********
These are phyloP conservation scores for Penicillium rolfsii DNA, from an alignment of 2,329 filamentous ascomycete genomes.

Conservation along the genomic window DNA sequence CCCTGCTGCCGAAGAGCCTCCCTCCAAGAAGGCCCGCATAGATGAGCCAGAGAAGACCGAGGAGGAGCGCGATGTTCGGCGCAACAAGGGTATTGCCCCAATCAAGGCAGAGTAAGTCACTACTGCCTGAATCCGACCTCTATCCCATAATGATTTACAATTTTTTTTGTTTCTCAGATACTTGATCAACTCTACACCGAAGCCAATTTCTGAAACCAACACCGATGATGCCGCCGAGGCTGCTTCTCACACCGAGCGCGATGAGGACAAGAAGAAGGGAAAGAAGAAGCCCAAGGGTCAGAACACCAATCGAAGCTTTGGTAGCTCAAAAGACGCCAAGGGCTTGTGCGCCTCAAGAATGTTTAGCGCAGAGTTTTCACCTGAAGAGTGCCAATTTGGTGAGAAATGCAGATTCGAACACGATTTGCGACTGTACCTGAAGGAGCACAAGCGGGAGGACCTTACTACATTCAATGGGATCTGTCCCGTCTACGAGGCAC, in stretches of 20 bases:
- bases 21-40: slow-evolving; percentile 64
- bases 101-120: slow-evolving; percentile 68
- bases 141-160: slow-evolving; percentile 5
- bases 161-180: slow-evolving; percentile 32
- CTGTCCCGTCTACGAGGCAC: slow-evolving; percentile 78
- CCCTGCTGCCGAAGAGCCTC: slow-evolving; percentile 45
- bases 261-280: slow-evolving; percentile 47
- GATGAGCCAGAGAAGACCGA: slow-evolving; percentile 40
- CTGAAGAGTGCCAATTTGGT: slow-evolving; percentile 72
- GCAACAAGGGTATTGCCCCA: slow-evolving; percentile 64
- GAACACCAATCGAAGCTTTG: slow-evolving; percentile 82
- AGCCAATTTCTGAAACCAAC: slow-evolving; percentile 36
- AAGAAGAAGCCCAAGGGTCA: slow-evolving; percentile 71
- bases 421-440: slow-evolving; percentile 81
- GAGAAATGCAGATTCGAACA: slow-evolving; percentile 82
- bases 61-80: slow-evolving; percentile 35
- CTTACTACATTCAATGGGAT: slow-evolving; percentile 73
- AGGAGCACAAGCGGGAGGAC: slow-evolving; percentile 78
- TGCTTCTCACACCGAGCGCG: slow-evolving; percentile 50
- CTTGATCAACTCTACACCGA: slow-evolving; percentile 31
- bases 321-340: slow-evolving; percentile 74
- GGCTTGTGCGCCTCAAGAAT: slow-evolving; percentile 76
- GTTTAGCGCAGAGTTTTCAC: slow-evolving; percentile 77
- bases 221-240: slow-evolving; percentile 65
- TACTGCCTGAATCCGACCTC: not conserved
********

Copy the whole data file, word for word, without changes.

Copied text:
These are phyloP conservation scores for Penicillium rolfsii DNA, from an alignment of 2,329 filamentous ascomycete genomes.

Conservation along the genomic window DNA sequence CCCTGCTGCCGAAGAGCCTCCCTCCAAGAAGGCCCGCATAGATGAGCCAGAGAAGACCGAGGAGGAGCGCGATGTTCGGCGCAACAAGGGTATTGCCCCAATCAAGGCAGAGTAAGTCACTACTGCCTGAATCCGACCTCTATCCCATAATGATTTACAATTTTTTTTGTTTCTCAGATACTTGATCAACTCTACACCGAAGCCAATTTCTGAAACCAACACCGATGATGCCGCCGAGGCTGCTTCTCACACCGAGCGCGATGAGGACAAGAAGAAGGGAAAGAAGAAGCCCAAGGGTCAGAACACCAATCGAAGCTTTGGTAGCTCAAAAGACGCCAAGGGCTTGTGCGCCTCAAGAATGTTTAGCGCAGAGTTTTCACCTGAAGAGTGCCAATTTGGTGAGAAATGCAGATTCGAACACGATTTGCGACTGTACCTGAAGGAGCACAAGCGGGAGGACCTTACTACATTCAATGGGATCTGTCCCGTCTACGAGGCAC, in stretches of 20 bases:
- bases 21-40: slow-evolving; percentile 64
- bases 101-120: slow-evolving; percentile 68
- bases 141-160: slow-evolving; percentile 5
- bases 161-180: slow-evolving; percentile 32
- CTGTCCCGTCTACGAGGCAC: slow-evolving; percentile 78
- CCCTGCTGCCGAAGAGCCTC: slow-evolving; percentile 45
- bases 261-280: slow-evolving; percentile 47
- GATGAGCCAGAGAAGACCGA: slow-evolving; percentile 40
- CTGAAGAGTGCCAATTTGGT: slow-evolving; percentile 72
- GCAACAAGGGTATTGCCCCA: slow-evolving; percentile 64
- GAACACCAATCGAAGCTTTG: slow-evolving; percentile 82
- AGCCAATTTCTGAAACCAAC: slow-evolving; percentile 36
- AAGAAGAAGCCCAAGGGTCA: slow-evolving; percentile 71
- bases 421-440: slow-evolving; percentile 81
- GAGAAATGCAGATTCGAACA: slow-evolving; percentile 82
- bases 61-80: slow-evolving; percentile 35
- CTTACTACATTCAATGGGAT: slow-evolving; percentile 73
- AGGAGCACAAGCGGGAGGAC: slow-evolving; percentile 78
- TGCTTCTCACACCGAGCGCG: slow-evolving; percentile 50
- CTTGATCAACTCTACACCGA: slow-evolving; percentile 31
- bases 321-340: slow-evolving; percentile 74
- GGCTTGTGCGCCTCAAGAAT: slow-evolving; percentile 76
- GTTTAGCGCAGAGTTTTCAC: slow-evolving; percentile 77
- bases 221-240: slow-evolving; percentile 65
- TACTGCCTGAATCCGACCTC: not conserved